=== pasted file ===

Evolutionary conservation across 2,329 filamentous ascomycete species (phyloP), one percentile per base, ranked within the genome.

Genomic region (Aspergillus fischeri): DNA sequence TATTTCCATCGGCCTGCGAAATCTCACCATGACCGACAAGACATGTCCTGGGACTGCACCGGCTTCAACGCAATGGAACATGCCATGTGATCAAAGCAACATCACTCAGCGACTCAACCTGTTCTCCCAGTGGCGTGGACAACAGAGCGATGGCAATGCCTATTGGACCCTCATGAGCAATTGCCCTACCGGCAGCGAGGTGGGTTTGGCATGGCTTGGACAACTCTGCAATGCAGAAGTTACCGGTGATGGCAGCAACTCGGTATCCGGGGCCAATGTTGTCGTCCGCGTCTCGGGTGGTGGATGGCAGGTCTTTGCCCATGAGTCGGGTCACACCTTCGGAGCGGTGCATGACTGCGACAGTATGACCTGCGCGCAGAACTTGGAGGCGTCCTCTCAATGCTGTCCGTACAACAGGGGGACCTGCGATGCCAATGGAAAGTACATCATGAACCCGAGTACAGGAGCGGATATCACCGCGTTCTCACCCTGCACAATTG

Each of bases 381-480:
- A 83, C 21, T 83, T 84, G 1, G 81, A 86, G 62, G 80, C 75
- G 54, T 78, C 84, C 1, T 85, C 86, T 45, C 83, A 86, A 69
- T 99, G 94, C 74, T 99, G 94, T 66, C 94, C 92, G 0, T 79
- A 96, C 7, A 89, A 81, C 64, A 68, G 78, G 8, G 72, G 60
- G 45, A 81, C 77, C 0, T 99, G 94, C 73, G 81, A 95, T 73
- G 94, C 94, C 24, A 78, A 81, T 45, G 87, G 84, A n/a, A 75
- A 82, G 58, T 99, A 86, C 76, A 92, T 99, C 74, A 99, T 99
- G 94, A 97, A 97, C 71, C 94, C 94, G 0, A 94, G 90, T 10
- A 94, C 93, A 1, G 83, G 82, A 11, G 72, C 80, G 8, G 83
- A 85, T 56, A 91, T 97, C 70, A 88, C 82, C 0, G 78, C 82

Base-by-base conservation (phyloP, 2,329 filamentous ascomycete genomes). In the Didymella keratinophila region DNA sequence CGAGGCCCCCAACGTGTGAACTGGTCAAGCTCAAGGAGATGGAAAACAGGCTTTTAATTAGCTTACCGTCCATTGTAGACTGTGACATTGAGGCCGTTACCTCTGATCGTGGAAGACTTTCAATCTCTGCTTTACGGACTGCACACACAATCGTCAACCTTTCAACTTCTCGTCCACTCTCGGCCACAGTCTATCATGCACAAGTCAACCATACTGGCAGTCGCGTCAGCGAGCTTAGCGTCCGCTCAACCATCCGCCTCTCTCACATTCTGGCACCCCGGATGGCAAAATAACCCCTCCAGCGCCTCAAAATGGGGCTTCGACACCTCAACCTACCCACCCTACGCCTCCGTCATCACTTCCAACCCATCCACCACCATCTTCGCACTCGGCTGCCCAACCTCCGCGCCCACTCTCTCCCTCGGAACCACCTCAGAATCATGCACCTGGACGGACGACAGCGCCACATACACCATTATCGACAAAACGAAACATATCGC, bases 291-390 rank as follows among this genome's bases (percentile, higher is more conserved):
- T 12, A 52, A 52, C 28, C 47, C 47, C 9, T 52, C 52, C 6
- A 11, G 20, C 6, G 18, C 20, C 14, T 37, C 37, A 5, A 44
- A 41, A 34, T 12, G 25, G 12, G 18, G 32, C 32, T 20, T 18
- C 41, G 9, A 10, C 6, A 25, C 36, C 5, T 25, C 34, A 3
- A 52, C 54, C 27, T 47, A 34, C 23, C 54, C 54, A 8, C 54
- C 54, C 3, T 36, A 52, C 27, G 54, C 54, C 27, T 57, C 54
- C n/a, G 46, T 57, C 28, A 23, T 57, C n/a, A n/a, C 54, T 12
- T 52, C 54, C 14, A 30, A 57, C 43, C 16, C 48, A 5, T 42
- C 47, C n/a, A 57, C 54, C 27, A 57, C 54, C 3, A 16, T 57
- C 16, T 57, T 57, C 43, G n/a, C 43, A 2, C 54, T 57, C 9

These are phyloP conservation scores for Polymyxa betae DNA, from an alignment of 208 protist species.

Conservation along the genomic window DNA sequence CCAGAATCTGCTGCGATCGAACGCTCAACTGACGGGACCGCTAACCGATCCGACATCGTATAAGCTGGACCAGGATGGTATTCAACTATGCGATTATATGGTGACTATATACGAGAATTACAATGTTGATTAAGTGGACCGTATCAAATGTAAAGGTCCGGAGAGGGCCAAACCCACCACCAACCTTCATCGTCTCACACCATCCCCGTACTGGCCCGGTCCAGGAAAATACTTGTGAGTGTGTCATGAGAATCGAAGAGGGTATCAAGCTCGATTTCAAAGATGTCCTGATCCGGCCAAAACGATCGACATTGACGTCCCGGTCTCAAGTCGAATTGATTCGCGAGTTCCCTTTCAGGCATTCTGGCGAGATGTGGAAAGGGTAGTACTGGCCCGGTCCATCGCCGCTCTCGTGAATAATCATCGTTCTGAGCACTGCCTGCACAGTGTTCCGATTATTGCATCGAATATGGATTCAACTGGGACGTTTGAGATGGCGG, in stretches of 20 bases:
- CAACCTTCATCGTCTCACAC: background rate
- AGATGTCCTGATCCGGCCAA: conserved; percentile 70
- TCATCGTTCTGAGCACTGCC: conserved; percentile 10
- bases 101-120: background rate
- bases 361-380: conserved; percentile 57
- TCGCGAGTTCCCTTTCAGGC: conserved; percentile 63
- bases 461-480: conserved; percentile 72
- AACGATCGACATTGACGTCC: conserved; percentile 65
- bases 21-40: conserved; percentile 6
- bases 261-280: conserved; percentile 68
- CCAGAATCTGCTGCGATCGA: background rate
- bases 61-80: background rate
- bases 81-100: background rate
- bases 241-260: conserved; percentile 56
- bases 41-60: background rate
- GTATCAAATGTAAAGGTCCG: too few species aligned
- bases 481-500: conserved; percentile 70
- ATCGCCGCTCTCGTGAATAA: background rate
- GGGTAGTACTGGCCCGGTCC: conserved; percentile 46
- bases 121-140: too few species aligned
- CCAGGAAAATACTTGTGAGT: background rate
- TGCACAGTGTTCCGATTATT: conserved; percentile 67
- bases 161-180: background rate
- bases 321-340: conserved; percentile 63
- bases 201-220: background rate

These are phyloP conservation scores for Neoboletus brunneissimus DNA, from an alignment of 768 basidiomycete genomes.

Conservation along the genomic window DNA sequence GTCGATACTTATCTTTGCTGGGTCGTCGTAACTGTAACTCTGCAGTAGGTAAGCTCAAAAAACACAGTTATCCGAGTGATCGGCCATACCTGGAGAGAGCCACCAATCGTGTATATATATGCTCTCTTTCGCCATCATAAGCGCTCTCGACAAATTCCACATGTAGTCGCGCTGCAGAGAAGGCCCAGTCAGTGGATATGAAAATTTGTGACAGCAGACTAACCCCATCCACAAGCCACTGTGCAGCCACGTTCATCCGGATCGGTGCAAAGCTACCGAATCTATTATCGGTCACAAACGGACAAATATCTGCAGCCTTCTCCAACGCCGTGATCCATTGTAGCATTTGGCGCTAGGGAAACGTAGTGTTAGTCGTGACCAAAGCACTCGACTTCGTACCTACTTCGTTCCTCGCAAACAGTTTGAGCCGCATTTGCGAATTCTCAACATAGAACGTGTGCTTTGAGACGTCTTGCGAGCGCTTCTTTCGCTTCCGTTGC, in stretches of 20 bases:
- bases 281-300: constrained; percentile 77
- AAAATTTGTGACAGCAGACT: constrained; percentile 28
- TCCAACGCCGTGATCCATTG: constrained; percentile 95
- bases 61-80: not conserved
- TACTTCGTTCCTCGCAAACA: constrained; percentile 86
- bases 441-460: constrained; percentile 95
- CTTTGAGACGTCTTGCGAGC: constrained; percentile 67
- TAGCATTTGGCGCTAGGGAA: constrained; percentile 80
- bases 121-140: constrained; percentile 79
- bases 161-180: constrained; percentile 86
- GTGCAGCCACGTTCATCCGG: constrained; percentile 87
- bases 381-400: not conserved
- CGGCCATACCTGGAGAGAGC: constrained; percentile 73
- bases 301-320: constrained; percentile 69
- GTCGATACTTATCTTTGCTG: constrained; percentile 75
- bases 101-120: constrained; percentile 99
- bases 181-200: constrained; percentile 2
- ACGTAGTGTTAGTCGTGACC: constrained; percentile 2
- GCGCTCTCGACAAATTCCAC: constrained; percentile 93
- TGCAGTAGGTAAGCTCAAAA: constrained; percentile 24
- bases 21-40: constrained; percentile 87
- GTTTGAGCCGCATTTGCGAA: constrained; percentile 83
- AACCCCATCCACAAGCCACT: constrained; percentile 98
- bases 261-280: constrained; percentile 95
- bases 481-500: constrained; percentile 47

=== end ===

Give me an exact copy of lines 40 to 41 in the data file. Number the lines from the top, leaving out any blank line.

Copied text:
- bases 241-260: conserved; percentile 56
- bases 41-60: background rate